I’ll tell you a little story. I had a spokesperson from a startup reach out to me about collaborating a few years ago. She wanted me to write a post about her business in exchange for trying the business, something that at the time I wasn’t doing. I wrote back and included a price for what a sponsored post would cost (this was before I learned the rule above). She responded saying that she was curious how I came up with that number because it was a lot higher than other bloggers in my “sphere,” and they had much higher followings on social media than me. Now, granted, I do see her point, but I also thought it was kind of rude. I wrote back informing her that I was basing the number on a variety of factors, such as the quality of the post I would produce and the time it would take to do so, and also letting her know that I had been paid that much for posts in the past, so I didn’t think the number was anything unreasonable or out of the ordinary.
Anyway, my point to that story is this. Some brands are basing their prices on traffic, but guess what. Some actually aren’t. I can attest to that because of my own experience. That girl clearly thought my price was unreasonable relative to my traffic, but I’ve gotten paid four times as much by other brands without all that much of a difference in my traffic. So take everything on a case by case basis, try not to name a number first, and honestly, shoot for a higher price! If you’re proud of the work you produce and it takes you a significant amount of time to put it together, well, then you have something to offer that brand, even if it may not reach as many eyes as it will on other blogs. Making quality content with original photography and posting consistently will all help when it comes to working with brands.
The Affiliate Network I Use
As far as affiliate networks go (for affiliate links), there are several options. RewardStyle is one that many bloggers use, along with Shopstyle, which pays per click and also per purchase, but as far as I can tell rates vary based on your traffic and conversion rates. I tried Shopstyle but didn’t ever make much money from it. Instead, I use Skimlinks, which I absolutely love and which has brought me a significant amount of income – granted, it’s not like a full-time salary, but more like a very welcome monthly bonus for blogging (which I would have been doing anyway regardless) – and in fact, I blogged for years before implementing affiliate links (mainly because I was too clueless to really know anything about them).
The best thing about Skimlinks is that you only have to implement code into your site once, and after that all eligible links are automatically converted to affiliates. Set it and forget it, basically! This is different from other networks – for example, Shopstyle (and I think rewardStyle too), where you have to convert each link that you want to put in your post. It’s not terrible, but it’s an extra step. With Skimlinks I don’t even have to think about it – I just blog as usual. Half the time I forget I even have it, until I get that email each month telling me that I have money coming to my Paypal account!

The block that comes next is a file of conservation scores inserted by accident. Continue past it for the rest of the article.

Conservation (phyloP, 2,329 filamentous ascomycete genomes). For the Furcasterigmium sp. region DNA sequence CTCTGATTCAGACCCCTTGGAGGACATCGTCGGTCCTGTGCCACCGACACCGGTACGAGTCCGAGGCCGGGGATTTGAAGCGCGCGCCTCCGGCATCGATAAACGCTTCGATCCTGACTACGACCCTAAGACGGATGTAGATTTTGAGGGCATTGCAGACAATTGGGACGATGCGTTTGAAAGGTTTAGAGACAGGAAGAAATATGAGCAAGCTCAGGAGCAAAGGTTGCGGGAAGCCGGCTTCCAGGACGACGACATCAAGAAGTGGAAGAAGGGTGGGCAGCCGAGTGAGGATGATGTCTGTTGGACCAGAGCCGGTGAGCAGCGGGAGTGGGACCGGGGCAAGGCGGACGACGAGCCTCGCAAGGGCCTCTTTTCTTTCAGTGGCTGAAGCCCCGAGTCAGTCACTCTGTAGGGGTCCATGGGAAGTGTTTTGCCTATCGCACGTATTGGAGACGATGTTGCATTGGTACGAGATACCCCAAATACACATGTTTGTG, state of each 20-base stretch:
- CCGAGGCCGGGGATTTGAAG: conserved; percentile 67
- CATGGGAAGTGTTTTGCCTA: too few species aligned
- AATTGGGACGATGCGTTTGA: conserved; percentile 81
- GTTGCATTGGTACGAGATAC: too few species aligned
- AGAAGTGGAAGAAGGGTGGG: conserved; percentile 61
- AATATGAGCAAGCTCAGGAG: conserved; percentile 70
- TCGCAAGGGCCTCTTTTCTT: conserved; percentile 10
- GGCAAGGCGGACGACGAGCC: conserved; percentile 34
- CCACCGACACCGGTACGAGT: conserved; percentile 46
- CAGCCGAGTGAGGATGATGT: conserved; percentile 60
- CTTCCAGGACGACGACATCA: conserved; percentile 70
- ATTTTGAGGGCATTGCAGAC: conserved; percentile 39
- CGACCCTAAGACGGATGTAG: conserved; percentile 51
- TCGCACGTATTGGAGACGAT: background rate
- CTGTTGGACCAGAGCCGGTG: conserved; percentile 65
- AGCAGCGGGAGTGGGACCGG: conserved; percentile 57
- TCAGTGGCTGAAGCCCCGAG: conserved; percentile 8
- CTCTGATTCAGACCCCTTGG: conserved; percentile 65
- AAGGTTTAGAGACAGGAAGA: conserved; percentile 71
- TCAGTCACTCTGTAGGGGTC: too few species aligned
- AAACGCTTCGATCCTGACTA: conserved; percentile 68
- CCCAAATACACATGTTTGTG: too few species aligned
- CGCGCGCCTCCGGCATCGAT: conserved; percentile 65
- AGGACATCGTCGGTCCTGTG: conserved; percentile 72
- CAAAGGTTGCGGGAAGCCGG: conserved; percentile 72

Also, with Shopstyle when someone clicks on the link it takes the reader to a little “in-between” page that quickly disappears before they get to the actual site they were clicking through to – again, not the end of the world, but with Skimlinks it’s totally seamless. Readers just click the link and there’s no interruption or anything.
They have over 20,000 major retailers on there including Amazon, Nordstrom, Origins, Anthropologie…I mean, basically everyone. You can go to their site too to see the full list and the commission rates, or search for a retailer to see if they’re on there. The commission rates seem pretty good as far as I can tell – right now it’s 10% for Sephora, 12% for Saks, 25% for Warby Parker, $30 for Blue Apron referrals…the list goes on!
What I Made Last Year
Last year I made $3,685 with Skimlinks – I know that’s nothing compared to what bigger bloggers make, but compared to what I made before using it (um, that would be $0), it’s pretty awesome! And I don’t even write about products that often, so I can only imagine what a fashion blogger or someone who does focus more on shopping/products would make.
Overall it’s a great affiliate and I’m always surprised that more bloggers don’t seem to use it. I hear a lot about Amazon Affiliates, Shopstyle, and rewardStyle, but not much about Skimlinks. As far as I know you can use it in conjunction with these other networks too – for a while I used both Skimlinks and Shopstyle (I still have some Shopstyle links in old posts and still make an extremely small amount of money from them).
Phew, that was a lot! If you want to ask any questions or would like to share your own experience, please do so in the comments! Would love to hear your thoughts on this topic or requests for anything else you’d like me to cover on blogging or this topic in particular.